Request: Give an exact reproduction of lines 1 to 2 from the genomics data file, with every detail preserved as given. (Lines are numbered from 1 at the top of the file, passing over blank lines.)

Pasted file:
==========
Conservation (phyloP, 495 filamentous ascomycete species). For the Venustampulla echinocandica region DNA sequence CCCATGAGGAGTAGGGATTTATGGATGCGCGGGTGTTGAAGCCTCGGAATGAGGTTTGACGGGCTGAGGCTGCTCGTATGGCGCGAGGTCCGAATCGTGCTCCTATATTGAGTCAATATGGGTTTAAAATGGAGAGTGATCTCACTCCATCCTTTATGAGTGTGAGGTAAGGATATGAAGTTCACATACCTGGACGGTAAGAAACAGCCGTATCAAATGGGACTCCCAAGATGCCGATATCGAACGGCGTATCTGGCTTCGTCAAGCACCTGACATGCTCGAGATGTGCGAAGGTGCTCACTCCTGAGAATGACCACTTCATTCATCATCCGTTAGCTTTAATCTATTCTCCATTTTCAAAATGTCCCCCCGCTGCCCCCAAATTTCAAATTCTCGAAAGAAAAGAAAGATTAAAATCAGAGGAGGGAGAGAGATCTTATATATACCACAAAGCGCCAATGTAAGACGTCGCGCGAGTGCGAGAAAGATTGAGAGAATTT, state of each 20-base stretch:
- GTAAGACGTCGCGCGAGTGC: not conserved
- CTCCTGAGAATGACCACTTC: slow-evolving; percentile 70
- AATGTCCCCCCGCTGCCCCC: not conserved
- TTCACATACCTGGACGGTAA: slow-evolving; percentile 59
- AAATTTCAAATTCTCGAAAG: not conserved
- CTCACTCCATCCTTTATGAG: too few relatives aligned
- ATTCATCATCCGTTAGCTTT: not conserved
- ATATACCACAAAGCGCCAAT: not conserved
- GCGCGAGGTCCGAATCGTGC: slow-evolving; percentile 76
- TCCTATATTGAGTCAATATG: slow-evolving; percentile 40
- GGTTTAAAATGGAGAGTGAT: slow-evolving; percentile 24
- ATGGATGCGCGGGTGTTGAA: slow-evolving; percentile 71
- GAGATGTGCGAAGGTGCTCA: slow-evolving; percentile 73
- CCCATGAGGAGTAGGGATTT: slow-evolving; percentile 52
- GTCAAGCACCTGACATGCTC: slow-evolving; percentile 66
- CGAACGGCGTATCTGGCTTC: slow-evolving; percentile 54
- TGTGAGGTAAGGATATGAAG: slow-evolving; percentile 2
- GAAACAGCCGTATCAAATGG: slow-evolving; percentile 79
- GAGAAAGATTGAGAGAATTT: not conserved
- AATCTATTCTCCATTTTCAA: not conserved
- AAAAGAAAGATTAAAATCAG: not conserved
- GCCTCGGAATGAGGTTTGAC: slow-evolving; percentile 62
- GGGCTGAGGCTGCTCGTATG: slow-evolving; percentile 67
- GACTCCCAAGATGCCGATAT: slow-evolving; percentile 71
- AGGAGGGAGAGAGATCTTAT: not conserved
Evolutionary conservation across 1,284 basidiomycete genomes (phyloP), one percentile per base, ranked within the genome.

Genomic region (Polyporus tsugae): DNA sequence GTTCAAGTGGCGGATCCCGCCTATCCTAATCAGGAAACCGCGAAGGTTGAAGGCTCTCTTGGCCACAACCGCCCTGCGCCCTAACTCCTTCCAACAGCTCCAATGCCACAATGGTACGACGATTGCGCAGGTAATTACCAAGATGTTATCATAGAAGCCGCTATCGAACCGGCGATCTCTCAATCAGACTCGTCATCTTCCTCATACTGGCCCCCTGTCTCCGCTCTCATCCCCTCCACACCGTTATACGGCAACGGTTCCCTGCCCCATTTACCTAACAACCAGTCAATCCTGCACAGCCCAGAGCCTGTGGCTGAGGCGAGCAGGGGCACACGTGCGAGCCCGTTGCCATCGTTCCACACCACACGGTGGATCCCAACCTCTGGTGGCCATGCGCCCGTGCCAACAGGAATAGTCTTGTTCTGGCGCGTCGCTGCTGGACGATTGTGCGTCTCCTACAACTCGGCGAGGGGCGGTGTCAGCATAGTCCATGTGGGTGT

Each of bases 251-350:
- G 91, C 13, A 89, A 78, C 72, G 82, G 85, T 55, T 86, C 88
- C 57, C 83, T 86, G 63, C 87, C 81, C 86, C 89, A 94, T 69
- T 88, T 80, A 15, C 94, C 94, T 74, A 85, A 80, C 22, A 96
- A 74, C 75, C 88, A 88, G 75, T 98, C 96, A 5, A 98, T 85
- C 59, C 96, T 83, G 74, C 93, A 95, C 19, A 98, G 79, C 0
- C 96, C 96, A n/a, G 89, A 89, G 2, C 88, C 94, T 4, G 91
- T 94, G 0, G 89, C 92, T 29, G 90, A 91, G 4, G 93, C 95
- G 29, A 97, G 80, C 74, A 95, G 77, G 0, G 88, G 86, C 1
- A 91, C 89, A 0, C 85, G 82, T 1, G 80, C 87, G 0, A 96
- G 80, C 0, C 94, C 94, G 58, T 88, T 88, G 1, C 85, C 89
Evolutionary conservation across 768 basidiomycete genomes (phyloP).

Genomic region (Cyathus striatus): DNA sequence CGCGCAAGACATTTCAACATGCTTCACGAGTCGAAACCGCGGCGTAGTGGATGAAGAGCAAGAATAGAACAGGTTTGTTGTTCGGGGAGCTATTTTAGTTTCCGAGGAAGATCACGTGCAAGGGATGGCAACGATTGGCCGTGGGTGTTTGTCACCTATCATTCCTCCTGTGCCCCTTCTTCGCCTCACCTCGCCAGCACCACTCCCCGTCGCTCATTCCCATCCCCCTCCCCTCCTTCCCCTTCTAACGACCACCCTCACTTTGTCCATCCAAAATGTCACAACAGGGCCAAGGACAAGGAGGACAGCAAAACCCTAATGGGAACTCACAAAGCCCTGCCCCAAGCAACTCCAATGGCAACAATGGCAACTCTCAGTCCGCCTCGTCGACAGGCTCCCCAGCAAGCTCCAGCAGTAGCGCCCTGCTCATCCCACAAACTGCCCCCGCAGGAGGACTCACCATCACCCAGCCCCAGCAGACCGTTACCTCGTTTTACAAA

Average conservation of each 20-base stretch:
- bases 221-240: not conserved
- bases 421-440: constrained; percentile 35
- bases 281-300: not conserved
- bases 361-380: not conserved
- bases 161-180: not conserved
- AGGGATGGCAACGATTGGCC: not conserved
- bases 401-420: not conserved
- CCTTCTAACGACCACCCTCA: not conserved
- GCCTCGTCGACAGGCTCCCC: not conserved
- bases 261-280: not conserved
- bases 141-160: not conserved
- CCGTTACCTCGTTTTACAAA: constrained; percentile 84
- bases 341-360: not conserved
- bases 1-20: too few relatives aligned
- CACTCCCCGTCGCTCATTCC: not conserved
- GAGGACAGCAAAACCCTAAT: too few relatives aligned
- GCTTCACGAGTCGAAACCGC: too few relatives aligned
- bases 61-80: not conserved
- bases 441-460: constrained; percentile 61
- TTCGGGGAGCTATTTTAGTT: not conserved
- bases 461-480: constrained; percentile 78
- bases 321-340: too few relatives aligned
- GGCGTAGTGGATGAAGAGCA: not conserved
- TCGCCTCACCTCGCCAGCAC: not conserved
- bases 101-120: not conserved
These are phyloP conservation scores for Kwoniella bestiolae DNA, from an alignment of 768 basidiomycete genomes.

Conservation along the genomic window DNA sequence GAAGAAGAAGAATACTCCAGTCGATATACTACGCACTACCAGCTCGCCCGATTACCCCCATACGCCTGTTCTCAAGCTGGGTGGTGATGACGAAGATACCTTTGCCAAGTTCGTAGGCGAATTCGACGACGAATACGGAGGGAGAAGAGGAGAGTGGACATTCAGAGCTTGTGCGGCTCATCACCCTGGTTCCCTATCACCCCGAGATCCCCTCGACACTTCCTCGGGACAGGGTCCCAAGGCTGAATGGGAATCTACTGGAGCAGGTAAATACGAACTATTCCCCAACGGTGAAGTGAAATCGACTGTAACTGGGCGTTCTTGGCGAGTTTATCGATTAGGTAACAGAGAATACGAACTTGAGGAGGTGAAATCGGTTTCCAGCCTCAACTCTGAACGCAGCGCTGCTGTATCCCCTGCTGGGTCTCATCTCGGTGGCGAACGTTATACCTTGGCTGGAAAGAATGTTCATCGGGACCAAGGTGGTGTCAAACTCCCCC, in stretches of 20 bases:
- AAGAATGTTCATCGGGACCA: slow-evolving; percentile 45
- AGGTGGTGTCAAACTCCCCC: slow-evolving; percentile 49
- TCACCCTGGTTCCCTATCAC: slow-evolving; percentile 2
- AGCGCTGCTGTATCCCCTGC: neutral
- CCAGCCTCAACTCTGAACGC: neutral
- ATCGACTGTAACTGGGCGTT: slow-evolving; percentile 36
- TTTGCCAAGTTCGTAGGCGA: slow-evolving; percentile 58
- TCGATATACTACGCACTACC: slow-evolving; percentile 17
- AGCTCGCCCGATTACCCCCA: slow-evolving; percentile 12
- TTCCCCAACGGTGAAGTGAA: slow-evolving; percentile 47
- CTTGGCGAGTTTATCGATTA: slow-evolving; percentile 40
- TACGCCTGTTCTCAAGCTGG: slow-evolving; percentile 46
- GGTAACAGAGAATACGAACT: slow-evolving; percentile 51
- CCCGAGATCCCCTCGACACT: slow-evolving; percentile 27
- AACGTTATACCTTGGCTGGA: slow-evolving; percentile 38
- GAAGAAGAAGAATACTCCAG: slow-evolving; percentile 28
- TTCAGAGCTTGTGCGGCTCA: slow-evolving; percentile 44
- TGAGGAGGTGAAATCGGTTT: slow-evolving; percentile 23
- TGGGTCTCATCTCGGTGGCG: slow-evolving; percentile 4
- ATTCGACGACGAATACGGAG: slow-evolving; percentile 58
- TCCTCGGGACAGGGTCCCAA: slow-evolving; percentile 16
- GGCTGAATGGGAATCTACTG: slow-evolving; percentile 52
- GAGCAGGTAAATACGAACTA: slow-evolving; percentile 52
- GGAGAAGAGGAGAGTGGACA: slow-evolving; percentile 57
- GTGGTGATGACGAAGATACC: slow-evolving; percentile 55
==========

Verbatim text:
Conservation (phyloP, 495 filamentous ascomycete species). For the Venustampulla echinocandica region DNA sequence CCCATGAGGAGTAGGGATTTATGGATGCGCGGGTGTTGAAGCCTCGGAATGAGGTTTGACGGGCTGAGGCTGCTCGTATGGCGCGAGGTCCGAATCGTGCTCCTATATTGAGTCAATATGGGTTTAAAATGGAGAGTGATCTCACTCCATCCTTTATGAGTGTGAGGTAAGGATATGAAGTTCACATACCTGGACGGTAAGAAACAGCCGTATCAAATGGGACTCCCAAGATGCCGATATCGAACGGCGTATCTGGCTTCGTCAAGCACCTGACATGCTCGAGATGTGCGAAGGTGCTCACTCCTGAGAATGACCACTTCATTCATCATCCGTTAGCTTTAATCTATTCTCCATTTTCAAAATGTCCCCCCGCTGCCCCCAAATTTCAAATTCTCGAAAGAAAAGAAAGATTAAAATCAGAGGAGGGAGAGAGATCTTATATATACCACAAAGCGCCAATGTAAGACGTCGCGCGAGTGCGAGAAAGATTGAGAGAATTT, state of each 20-base stretch:
- GTAAGACGTCGCGCGAGTGC: not conserved